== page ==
Good grooming habits are essential to the health and comfort of your dog. Grooming requires time and effort, but setting a consistent schedule can make it easier for you and will make your dog’s life happier. Brushing your dog, bathing her, keeping her ears and eyes clean, and brushing her teeth are all important parts of a grooming routine.
You can help keep your dog clean and reduce shedding with frequent brushing. Check for fleas and ticks daily during warm weather. Most dogs don’t need to be bathed more than a once every month or so, depending on the frequency of being outside. Before bathing, comb or cut out all mats from the coat. Carefully rinse all soap out of the coat, or the dirt will stick to soap residue.
It’s a good idea to give your dog a quick once-over every day or so. Briefly examine and touch all parts of her entire body. It won’t take much time, and it’s an important habit to establish. You’ll become familiar with your dog’s body and be able to detect any changes that might require veterinary attention, like new lumps or bumps, inflammation of your dog’s skin, ears or eyes, and any painful responses to touching.
What NOT to Do
Do not physically punish or yell at your dog if she resists grooming. Doing this will make her feel worse about the activity and will likely worsen her behavior
Do not force your dog to submit to grooming if she’s obviously frightened or upset. Contact a professional behavior expert for help instead.
Handling and Restraint
Getting your dog accustomed to touch and restraint will pay off in multiple ways. It will make grooming tasks, vet visits and other kinds of handling easier for you and less stressful for her. You’ll find an easy exercise below. The Gotcha Game is a great way to teach your dog that restraint isn’t scary. When teaching your dog the Gotcha Game, your goal is to communicate two important messages to her:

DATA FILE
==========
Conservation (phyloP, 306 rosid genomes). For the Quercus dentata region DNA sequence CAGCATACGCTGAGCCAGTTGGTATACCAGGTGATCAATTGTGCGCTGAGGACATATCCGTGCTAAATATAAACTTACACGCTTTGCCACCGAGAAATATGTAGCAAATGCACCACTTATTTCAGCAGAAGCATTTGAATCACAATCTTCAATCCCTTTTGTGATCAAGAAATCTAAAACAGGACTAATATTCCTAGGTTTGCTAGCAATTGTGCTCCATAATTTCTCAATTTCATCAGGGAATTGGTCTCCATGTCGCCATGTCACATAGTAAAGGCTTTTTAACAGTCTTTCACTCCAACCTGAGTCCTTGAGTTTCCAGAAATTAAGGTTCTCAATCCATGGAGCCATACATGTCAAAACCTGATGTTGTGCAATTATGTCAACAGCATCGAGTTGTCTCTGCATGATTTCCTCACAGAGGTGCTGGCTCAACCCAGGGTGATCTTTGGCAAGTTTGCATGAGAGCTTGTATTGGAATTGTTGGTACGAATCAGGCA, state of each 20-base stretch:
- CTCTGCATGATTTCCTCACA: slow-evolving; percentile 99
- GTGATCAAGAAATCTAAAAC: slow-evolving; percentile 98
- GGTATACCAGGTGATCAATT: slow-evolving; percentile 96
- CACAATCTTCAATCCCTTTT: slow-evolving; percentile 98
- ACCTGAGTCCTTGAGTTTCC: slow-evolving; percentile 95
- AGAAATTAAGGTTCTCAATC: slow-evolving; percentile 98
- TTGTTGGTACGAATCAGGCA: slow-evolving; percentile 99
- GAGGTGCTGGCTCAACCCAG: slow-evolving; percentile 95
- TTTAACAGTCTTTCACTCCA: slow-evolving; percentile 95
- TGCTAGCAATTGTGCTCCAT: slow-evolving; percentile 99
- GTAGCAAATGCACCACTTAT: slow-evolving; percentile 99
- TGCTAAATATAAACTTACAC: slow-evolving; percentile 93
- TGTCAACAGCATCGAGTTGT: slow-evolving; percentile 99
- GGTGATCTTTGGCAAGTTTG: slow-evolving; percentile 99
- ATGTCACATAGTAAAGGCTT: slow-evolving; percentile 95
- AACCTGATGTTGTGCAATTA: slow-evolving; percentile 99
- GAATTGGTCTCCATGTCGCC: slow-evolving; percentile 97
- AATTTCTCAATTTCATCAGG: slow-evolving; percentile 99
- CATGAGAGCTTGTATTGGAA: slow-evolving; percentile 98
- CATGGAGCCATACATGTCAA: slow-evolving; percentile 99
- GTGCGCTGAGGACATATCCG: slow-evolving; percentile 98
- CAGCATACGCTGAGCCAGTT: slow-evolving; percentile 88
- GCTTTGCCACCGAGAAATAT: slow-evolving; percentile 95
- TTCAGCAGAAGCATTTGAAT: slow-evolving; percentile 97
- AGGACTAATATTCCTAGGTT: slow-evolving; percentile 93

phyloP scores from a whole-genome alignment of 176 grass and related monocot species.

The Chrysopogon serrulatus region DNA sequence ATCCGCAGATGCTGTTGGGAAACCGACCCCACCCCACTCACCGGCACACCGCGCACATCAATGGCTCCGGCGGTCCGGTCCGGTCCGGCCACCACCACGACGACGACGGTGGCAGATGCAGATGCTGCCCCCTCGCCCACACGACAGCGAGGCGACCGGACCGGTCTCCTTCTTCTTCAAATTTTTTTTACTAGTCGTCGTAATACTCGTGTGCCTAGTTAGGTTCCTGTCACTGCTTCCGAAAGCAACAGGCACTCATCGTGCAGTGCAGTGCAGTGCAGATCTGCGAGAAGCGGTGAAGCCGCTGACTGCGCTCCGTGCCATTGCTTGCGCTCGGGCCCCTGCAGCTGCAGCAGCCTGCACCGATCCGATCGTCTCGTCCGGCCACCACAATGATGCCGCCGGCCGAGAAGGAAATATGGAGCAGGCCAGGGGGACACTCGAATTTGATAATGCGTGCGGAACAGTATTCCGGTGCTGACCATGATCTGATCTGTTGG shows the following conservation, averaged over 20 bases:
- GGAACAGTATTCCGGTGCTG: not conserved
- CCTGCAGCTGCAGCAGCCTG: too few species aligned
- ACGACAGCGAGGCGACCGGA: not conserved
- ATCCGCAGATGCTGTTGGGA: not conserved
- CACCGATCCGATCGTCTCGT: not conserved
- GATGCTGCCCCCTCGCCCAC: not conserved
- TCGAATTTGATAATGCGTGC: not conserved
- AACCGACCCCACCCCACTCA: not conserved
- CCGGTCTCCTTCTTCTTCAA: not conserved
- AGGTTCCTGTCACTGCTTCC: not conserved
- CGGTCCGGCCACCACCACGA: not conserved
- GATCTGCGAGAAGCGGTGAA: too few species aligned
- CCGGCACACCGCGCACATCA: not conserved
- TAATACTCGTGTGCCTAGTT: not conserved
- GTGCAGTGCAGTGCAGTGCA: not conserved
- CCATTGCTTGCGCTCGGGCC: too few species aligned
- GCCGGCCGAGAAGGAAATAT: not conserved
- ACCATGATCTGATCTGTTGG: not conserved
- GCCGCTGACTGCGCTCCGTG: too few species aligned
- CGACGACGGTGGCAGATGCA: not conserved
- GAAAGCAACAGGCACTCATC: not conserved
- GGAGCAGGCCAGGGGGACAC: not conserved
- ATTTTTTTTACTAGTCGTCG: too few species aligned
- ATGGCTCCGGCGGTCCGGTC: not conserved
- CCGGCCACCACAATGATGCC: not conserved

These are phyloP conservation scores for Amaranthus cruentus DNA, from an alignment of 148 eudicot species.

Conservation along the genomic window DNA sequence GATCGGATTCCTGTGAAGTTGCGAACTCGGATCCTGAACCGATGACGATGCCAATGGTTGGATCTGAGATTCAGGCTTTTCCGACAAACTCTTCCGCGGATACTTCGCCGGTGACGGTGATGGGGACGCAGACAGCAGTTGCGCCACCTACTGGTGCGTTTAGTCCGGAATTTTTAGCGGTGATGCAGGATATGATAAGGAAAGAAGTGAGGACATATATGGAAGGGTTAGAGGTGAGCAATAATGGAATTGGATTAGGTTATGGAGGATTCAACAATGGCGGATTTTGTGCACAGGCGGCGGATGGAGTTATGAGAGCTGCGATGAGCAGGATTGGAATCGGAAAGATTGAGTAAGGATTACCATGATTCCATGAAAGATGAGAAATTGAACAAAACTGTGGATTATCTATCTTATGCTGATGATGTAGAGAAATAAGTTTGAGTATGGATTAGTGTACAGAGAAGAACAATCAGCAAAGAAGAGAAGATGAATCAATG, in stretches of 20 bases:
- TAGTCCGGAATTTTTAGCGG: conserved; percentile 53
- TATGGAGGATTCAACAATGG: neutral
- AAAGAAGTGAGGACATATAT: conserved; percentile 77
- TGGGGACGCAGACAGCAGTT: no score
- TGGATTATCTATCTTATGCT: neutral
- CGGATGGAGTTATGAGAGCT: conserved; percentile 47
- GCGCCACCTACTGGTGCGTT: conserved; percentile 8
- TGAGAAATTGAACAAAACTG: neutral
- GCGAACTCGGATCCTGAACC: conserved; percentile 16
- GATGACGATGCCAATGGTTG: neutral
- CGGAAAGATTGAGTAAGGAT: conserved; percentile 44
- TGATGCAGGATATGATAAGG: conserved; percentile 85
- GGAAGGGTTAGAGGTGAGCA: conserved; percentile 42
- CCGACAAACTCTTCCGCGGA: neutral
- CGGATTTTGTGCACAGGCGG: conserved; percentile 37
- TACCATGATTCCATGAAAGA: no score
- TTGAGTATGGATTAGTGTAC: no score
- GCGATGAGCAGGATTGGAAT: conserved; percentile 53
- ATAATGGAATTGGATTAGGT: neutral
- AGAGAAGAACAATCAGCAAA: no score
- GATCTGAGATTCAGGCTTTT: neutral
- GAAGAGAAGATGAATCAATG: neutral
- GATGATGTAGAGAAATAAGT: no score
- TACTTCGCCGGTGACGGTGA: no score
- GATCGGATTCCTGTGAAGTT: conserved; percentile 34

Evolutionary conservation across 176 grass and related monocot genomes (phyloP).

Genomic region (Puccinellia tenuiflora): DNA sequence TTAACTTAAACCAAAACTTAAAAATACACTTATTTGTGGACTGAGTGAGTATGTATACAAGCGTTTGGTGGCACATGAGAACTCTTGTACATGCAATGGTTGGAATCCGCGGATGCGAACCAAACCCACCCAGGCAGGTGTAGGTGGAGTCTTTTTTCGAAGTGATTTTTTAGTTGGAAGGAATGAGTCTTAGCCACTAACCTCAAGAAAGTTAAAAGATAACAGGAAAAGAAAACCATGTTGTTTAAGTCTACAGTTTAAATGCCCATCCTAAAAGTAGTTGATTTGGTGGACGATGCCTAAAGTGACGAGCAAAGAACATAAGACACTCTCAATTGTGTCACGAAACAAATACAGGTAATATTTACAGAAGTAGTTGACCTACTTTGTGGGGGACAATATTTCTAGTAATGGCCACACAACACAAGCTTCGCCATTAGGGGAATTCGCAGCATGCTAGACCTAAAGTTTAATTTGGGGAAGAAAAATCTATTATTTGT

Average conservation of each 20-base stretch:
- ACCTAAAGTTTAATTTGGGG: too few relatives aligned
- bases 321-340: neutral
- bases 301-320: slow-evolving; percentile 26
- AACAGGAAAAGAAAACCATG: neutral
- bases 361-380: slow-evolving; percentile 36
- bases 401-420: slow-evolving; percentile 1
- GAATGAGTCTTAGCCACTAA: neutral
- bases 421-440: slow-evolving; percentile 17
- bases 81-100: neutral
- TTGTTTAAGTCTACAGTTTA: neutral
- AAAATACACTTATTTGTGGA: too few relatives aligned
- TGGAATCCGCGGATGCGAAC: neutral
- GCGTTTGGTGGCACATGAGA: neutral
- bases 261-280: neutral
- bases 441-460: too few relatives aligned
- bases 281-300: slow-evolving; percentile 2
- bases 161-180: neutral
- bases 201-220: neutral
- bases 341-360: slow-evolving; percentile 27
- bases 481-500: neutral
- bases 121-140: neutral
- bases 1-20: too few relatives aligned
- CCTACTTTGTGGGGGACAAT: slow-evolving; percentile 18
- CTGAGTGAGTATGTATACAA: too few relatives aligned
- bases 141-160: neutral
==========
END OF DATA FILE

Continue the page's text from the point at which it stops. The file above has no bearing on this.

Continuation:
- If she calmly holds still when you reach for and restrain her, she’ll get released AND get enjoyable rewards.
- If she struggles or tries to get away instead, she won’t be punished—but she won’t earn freedom either.
- The Two Keys to Great Grooming
- No matter what age, size, sex or type of dog you have, you can make grooming a pleasant part of your dog’s life if you:
- Teach your dog to associate grooming with things she loves.
- Take it slow and easy.
Associate Grooming with Great Rewards
Many dogs find grooming unpleasant—and who can blame them? It can involve hair pulling, uncomfortable restraint, getting soaked with water (which some dogs dislike), and other kinds of poking and prodding. However, you can help your dog learn to tolerate—and maybe even enjoy—grooming.
If your dog learns that things like brushing, bathing, ear cleaning and nail trimming reliably predict wonderful stuff for her—like special treats, brand-new chew toys, the start of a favorite game, a walk in the park or dinnertime—she’ll soon learn to love “spa time.” So whenever you groom your dog, be sure to immediately follow the activity with things she loves. For example, if you’re trimming your dog’s nails, clip a nail and then feed your dog a delicious treat. Clip another nail or two and feed another treat. With repetition and a little time, your dog will probably decide that getting her nails done is fun, not frightening.
Take It Slow and Easy
If your dog isn’t used to getting inspected, restrained, handled, brushed and thoroughly cleaned on a regular basis, the last thing you want to do is frighten and overwhelm her when you start teaching her to tolerate grooming. Take time to slowly introduce new tools, like brushes and clippers, as well as new sensations. For example, before giving your dog a bath, spend a few days just taking her into the bathroom, putting her in the tub, giving her a few tasty treats and then taking her out again. When introducing a brush, start with just a few strokes. If you haven’t clipped your dog’s nails before, try clipping only a nail or two the first time you use the clippers.
It will also help to pay attention to your own voice and body language. When it’s grooming time, approach your dog calmly and speak in quiet, soothing tones. If you want your dog to relax while you’re grooming her, you want to be relaxed, too.